Hungarian Conservative

Humanism in Hungary During the Middle Ages and the Modern Era

The Buda Castle in King Matthias’s time by Géza Györgyi (1900)
Wikimedia Commons
The seeds of Hungarian humanism were sown by Matthias Corvinus, which helped the Jagiellonian kings pave the way to embedding humanism into Hungarian culture.

One of the greatest classic Medieval compositions of Hungarian literature to this day is Rerum Hungaricarum Decades (Ten Volumes of Hungarian Matters) written by the Italian humanist Antonio Bonfini, (c. 1434–1503). Commissioned by King Matthias Corvinus (r. 1458–1490), it had been the primary source for Hungarian history in the European academic thought up to the eighteenth century. Although only fragments of it remain at the Széchényi National Library in Budapest, the Decades, written in Latin, displays how the Kingdom of Hungary was a centre of humanist cultural learning not just during the golden age of Matthias’ reign but under the Jagiellon kings Vladislaus II (r. 1490–1516) and Louis II (r. 1516–1526), too.

As explained in the article ‘Petrarch and the Birth of Humanism’, humanism, a term coined in the early nineteenth century by Friedrich Philipp Immanuel Niethammer, stems from the Latin humanitas (humanities), which corresponds to the Greek concepts of philanthrôpía (loving what makes us human) and paideia (education or learning). While this can be traced back to the Sophists of the mid-fifth century BC, who sought to prepare young men for active citizenship in the polis (city-state), the term was first used by Cicero. The humanists, with the discovery of the Classical works in both Greek and Latin, sought to complement the formation of man’s virtues, which they saw was lacking in the ecclesiastical world. Hungary, at the time of Matthias, was no less enthusiastic than the Italians.

Bonfini began his commission in 1487; he was able to continue writing it up to his death in 1496 at the behest of Vladislaus—the Decades was posthumously published in Basel in 1543 when it became part of the Bibliotheca Corviniana, the Corvina library. The Decades is a compilation of both Hungarian and foreign sources, at times embellished with the humanist genre of the time, such as tracing Matthias’ Hunyadi dynasty back to a Roman consul.

Matthias himself was portrayed as a direct descendant of the god Jupiter.

The depicting of the figure of Matthias as the mighty monarch of the Magyar national Renaissance influenced Hungarian historians for centuries.[1]

Unlike the accusation by the twentieth century author József Fógel who depicted the post-Matthias reign as one that ‘squandered the income of the country without remorse [causing] confusion and destruction’ throughout the kingdom,[2] Hungary was in fact the epic centre of higher learning. It is true that  most Italian humanists that were invited by Matthias left Hungary after his death, taking their educational influence with them. Others, however, like Giulio Cesare de Milio, remained. A physician, de Milio resided in Hungary at least from 1489 until 1501, became a royal physician to both Vladislaus II of Hungary.[3]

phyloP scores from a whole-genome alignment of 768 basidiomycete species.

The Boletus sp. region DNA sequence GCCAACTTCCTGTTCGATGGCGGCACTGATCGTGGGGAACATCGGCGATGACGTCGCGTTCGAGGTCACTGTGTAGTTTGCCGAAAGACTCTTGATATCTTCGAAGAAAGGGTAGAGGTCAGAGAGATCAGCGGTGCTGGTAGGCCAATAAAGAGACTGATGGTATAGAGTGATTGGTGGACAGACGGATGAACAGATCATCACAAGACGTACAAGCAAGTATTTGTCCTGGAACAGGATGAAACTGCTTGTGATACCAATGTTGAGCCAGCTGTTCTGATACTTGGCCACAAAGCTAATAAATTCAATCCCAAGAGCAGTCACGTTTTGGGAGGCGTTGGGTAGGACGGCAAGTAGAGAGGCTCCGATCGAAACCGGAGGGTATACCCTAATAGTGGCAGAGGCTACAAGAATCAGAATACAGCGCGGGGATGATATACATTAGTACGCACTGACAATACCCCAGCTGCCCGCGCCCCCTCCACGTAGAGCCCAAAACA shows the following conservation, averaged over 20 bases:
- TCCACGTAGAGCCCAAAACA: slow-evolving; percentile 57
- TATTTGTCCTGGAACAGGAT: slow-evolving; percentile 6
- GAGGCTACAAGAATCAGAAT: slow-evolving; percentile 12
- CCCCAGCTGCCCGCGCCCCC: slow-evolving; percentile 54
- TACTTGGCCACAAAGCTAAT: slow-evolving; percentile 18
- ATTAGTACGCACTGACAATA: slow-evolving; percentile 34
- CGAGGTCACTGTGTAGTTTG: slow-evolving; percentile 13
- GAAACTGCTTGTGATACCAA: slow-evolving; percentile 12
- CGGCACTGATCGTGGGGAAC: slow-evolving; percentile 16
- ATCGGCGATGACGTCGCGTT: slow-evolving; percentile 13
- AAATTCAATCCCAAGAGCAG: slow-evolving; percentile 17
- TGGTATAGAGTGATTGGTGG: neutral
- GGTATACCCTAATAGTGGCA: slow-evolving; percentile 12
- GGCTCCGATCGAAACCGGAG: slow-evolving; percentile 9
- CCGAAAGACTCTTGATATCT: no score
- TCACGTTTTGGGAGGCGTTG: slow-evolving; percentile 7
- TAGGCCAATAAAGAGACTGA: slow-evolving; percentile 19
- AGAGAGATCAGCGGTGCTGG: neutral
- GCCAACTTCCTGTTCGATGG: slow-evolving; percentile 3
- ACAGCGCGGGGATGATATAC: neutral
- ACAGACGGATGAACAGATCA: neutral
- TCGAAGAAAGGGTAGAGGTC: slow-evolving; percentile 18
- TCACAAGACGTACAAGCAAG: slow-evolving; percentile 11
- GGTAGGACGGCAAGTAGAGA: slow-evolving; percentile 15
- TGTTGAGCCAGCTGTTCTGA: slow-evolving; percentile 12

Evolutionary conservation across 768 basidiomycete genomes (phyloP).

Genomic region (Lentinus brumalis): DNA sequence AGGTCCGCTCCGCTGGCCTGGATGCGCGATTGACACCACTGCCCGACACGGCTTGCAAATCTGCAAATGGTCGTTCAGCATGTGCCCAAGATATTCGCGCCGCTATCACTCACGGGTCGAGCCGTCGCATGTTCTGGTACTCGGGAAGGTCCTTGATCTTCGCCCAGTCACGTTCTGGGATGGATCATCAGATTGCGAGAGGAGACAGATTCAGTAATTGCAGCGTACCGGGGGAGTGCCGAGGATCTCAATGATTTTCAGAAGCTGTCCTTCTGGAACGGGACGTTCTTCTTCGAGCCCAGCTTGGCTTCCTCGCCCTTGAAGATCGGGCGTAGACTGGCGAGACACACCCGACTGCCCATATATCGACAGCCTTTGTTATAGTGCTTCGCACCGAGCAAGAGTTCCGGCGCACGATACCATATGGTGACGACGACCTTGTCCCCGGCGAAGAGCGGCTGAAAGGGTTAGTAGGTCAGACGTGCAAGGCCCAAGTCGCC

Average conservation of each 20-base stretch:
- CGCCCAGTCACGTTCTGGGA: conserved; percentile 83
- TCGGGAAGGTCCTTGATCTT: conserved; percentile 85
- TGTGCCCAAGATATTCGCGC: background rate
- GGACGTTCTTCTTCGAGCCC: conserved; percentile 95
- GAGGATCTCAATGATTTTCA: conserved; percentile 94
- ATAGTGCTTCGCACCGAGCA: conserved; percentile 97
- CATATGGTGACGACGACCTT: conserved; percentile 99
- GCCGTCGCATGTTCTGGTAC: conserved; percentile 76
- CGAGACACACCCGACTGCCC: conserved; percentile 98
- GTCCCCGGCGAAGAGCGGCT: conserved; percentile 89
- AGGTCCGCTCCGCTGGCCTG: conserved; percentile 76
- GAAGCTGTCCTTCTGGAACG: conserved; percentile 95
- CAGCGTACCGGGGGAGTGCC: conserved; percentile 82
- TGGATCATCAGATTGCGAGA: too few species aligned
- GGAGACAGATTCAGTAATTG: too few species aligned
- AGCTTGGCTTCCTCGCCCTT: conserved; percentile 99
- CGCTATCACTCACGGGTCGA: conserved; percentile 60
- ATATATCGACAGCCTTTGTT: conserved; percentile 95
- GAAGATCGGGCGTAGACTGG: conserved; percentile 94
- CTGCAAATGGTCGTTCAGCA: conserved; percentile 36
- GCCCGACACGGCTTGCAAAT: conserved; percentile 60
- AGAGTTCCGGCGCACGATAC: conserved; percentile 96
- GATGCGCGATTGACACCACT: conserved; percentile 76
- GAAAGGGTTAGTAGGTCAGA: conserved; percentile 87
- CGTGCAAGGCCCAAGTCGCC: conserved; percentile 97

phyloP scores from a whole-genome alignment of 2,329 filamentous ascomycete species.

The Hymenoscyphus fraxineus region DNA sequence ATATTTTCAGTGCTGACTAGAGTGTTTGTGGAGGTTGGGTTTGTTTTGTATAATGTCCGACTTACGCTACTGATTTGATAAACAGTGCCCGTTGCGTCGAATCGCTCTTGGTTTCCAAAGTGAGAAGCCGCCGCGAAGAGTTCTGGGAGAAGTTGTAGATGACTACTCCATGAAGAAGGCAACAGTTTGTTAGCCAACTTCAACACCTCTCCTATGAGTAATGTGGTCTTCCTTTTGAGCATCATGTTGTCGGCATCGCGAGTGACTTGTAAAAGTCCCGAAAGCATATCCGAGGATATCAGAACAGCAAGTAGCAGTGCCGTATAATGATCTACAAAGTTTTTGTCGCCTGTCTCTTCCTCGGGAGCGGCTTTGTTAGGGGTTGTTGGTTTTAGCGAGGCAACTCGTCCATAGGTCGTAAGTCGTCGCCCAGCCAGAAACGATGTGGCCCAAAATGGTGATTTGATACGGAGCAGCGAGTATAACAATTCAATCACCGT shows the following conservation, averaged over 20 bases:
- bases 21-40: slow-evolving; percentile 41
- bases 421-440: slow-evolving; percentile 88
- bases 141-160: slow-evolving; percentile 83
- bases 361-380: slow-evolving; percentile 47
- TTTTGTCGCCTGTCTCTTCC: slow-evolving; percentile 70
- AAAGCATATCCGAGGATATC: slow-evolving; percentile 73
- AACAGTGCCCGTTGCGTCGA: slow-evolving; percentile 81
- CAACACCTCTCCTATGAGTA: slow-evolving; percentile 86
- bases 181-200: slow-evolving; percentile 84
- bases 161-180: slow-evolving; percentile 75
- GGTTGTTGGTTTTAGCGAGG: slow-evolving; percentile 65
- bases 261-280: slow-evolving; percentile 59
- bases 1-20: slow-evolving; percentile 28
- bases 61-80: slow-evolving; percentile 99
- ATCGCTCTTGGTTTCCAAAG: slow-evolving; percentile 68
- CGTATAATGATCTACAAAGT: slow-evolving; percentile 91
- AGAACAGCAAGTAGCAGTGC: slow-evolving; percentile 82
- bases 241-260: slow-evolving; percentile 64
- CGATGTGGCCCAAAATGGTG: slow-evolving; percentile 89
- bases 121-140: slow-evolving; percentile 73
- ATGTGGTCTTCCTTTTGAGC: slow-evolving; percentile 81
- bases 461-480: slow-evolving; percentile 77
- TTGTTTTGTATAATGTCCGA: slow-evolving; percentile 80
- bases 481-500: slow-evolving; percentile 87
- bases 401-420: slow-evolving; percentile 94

Even though the migration of Italian humanists to Hungary ceased with Vladislaus, the king saw to it that new scholars join members of the higher clergy and the nobility, such as Ippolito d’Este, Archbishop of Esztergom (1487–97). Indeed, the humanist influence in Hungary had a direct link to the University of Vienna. There was also the wandering humanist Girolamo Balbi (1450–1535), Bishop of the Austrian diocese of Gurk. A professor at the university, Balbi befriended János Vitéz, the Bishop of Veszprém; the latter came from a family of Croatian lesser nobles. Educated at the University of Vienna, he rose swiftly to the position of Lord Chancellor and eventually became the Archbishop of Esztergom, the highest ecclesiastical dignitary and second only to the King in the secular world.[4] Hungarian humanists like the poet and cleric János Lászai (1448–1523), the philologist and historian János Zsámboky (1531–1584), and others would eventually make their mark in the chronicles of Hungarian humanism due to the seeds sown by Matthias Corvinus, which helped the Jagiellonian kings pave the way to embed humanism into Hungarian culture. An aspect that should be appreciated by every person of good will who wishes to grow in virtue.


[1] Janus Pannonius, ‘The Renaissance in Hungary’, in Arcanum, Chapter II,(https://www.arcanum.com/hu/online-kiadvanyok/MagyarIrodalom-magyar-irodalomtortenet-1/a-history-of-hungarian-literature-from-the-earliest-times-to-the-mid-1970s-lorant-czigany-47D8/chapter-ii-the-renaissance-in-hungary-4837/), accessed 13 March 2023.

[2] Farkas Gábor, ‘Renaissance humanism in the age of the the Jagiellonian kings in Hungary (1490–1526)’, in AKJournals, November 2022, (https://akjournals.com/view/journals/044/36/S/article-p3.xml), accessed 13 March 2023. Kiss cites József Fógel, Ulászló udvartartása. Budapest, 1913, 9; cfr. Stanka Kuzmová, ‘The memory of the Jagiellonians in the Kingdom of Hungary and in Hungarian and Slovak national narratives’, in Remembering the Jagiellonians, ed. Natalia Nowakowska. London, Routledge, 2019, 71–100.

[3] Attilio Rapetti, ‘Un medico piacentino alla corte d’Ungheria nel ‘400: il dottor Giulio Cesare De Milio’, Bollettino storico piacentino 40 (1945) 26–29, in Registra Imperii (http://opac.regesta-imperii.de/id/1756741), accessed 13 March 2023.

[4] Pannonius, ‘The Renaissance in Hungary”.

The seeds of Hungarian humanism were sown by Matthias Corvinus, which helped the Jagiellonian kings pave the way to embedding humanism into Hungarian culture.

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